As an educator, do you pay attention to the language you use when you are leading a discussion about art or objects? Do you notice how certain words, phrases and tenses can have a positive or negative effect on a group? Here are 5 ways you can use language for positive effect in your discussions.

1. Use neutral language

Staying as neutral as possible as a facilitator encourages feedback from every participant and allows for multiple interpretations. Neutrality is a tricky concept (here’s a good read on it) and this subject is always quite a thorny one in my classes and trainings.
Using neutral language doesn’t mean that you have to lose your personality or act unnaturally ‘beige’ with your group. However, it does mean that you should treat everyone equally. If you decide to give positive feedback to one member of the group for a response, you then should treat everyone the same.
By keeping the words you use and responses you give as neutral as possible, you avoid alienating members of the group and keeps the discussion as inclusive as possible. Neutrality also prevents the educator being cast (or casting themselves) into the role of the ‘expert’. Remember you are aiming for ‘guide-on-the-side’ not ‘sage-on-the-stage’.

2. Use non-judgemental feedback

Giving feedback to a group member who has made a comment or stated their opinion is important. It shows you have not only heard their response, but understand it too.
How you react to each comment will have an impact on the group itself. Overly positive or negative feedback can limit and close down a discussion. Giving judgemental feedback encourages participants to compare themselves with others.
If you are interested in hearing a wide range of comments from all participants, giving feedback without any implied judgement is essential. This sets the tone of fairness within the group. This requires practice and patience.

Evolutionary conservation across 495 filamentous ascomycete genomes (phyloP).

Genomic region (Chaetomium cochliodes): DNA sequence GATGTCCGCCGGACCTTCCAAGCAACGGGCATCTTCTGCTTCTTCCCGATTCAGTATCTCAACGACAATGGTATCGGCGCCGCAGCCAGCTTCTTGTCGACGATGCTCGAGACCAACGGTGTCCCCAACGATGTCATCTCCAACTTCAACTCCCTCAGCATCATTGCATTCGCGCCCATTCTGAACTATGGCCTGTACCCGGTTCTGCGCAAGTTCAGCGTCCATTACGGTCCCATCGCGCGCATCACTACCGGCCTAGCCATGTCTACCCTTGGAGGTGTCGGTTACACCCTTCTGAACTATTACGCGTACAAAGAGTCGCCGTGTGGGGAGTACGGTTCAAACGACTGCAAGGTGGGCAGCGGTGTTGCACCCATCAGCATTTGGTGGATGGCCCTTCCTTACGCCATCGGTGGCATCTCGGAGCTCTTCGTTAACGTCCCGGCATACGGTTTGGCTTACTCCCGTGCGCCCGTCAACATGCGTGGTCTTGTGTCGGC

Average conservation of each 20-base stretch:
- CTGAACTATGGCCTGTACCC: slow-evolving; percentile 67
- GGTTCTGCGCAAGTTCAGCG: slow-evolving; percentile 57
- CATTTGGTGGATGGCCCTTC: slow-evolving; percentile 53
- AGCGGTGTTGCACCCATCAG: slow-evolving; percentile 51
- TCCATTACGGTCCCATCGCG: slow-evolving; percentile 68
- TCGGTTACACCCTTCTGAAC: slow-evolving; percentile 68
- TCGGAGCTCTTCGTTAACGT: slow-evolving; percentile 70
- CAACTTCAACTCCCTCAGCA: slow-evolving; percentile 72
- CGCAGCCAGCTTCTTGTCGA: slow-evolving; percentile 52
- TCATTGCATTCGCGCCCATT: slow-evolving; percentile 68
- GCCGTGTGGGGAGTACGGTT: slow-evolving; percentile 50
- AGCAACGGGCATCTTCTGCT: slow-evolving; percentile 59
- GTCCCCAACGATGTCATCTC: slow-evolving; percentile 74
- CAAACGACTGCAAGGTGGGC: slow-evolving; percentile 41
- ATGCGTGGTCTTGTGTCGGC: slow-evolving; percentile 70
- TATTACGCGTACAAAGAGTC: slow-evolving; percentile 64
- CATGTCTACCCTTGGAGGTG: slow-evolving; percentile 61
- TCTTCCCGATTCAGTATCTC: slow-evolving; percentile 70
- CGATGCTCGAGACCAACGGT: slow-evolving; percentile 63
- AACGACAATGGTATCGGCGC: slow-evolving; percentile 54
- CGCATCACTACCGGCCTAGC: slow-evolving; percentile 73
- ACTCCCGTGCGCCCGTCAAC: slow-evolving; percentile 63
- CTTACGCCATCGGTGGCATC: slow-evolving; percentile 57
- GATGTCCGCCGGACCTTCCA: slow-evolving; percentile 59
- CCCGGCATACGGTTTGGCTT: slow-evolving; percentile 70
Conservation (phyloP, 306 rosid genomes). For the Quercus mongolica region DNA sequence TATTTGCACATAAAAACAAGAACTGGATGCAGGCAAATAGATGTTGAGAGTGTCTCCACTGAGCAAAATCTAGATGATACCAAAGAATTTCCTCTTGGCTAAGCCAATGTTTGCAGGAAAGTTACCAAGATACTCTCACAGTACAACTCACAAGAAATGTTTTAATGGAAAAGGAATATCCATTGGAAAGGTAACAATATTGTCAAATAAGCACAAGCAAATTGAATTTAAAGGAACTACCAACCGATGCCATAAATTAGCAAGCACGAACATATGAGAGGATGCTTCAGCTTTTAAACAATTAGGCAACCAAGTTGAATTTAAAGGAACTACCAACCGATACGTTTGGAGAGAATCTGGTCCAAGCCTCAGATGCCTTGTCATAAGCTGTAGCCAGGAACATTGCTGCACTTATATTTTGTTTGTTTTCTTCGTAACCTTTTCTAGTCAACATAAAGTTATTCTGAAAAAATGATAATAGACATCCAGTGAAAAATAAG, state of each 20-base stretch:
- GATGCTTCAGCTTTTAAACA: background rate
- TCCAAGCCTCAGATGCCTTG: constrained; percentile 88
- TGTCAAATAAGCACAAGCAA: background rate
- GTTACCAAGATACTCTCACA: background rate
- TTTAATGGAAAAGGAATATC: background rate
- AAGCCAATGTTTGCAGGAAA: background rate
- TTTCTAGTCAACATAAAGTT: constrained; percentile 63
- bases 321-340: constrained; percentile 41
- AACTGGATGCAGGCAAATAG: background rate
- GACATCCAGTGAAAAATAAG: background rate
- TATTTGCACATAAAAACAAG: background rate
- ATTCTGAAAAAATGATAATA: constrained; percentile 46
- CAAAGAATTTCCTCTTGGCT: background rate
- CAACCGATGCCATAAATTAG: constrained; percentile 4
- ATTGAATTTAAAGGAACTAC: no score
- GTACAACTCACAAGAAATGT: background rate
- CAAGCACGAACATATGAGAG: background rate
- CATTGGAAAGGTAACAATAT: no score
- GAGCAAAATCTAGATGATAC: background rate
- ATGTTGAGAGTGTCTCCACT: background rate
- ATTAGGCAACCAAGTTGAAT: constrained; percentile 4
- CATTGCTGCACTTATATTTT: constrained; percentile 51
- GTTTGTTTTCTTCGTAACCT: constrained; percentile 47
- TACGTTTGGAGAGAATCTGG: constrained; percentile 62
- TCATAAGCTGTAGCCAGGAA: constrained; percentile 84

Effective feedback requires careful use of language and a neutral stance (verbally and through body language). If you find it hard to offer a neutral response, try summarising or paraphrasing what the person has said using the conditional language described below. Using feedback in a neutral way opens up the discussion so that everyone in the group feels their opinions are valid and valued.
Non-judgemental responses help to build trust within the group. It does not mean you cannot be encouraging or show enthusiasm and interest in what a group member is saying. Notice the difference between these two responses:

‘Wow, that’s a great idea! I wish I had thought of that’

‘It sounds like you have a good theory there. I’m interested in hearing more about…’

Which one do you think would build the most trust in the group and encourage others to share their thoughts?
Both comments could work, but the first is extremely enthusiastic, so you would need to ensure that you responded to ALL future comments in a similarly positive way or risk alienating group members. The second response still demonstrates sincere interest and encouragement but in a more neutral tone.

3. Use conditional language

This simply involves the use of language that allows for multiple answers or options – for example, ‘might’ ‘could’ ‘maybe’ and so on.
Using conditional language confirms that there is not one absolute way of reading certain aspects of a work.  That there is no ‘right’ answer.
This opens up the conversation within the group and allows for more possibilities and interpretations.
Compare, ”Finn says that the object comes from Africa’ to ‘Finn thinks that the object might come from Africa. What does everyone else think?’

4. Use the language of thinking

The language of thinking can be simply defined as words that describe and evoke thinking. The aim is to develop and encourage a rich language of thinking; using words like ‘reason’, ‘conclude’, ‘opinion’ rather than ‘think’, ‘guess’ and ‘feel’.  Using these precise words actually helps people to think better.